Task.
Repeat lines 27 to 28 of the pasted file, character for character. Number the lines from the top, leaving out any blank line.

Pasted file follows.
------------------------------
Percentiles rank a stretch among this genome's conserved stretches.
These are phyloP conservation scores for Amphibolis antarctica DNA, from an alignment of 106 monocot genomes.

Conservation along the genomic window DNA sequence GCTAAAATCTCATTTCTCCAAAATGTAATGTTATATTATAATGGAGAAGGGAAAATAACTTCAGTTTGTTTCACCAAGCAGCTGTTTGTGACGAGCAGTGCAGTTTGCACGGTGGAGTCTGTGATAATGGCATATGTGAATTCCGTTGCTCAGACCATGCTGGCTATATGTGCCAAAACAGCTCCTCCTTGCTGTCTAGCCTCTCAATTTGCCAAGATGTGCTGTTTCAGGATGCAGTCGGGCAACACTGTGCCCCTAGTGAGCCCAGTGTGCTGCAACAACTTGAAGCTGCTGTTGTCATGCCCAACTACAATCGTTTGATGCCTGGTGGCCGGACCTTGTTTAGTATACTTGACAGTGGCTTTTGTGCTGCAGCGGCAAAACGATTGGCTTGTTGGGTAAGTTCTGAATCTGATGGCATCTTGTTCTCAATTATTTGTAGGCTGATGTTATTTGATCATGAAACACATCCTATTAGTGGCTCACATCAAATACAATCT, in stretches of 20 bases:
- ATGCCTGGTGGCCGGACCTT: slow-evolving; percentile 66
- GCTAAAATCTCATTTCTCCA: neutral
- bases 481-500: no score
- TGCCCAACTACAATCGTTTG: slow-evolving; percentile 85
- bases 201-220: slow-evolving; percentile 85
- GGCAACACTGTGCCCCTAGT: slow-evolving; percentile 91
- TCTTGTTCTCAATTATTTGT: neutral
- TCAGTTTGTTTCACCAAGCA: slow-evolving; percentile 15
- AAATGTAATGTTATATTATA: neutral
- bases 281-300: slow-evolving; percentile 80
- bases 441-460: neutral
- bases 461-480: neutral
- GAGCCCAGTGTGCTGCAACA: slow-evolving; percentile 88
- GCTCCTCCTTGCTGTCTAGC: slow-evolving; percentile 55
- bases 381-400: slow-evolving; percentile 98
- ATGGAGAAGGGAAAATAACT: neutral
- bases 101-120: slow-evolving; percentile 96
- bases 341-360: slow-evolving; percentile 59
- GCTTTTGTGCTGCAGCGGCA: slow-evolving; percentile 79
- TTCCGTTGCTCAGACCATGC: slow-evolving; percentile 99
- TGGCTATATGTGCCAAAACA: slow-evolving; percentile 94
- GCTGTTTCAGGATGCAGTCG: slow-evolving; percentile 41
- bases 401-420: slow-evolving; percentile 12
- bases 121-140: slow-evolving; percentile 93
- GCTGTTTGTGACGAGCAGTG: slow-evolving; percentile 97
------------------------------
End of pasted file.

- bases 121-140: slow-evolving; percentile 93
- GCTGTTTGTGACGAGCAGTG: slow-evolving; percentile 97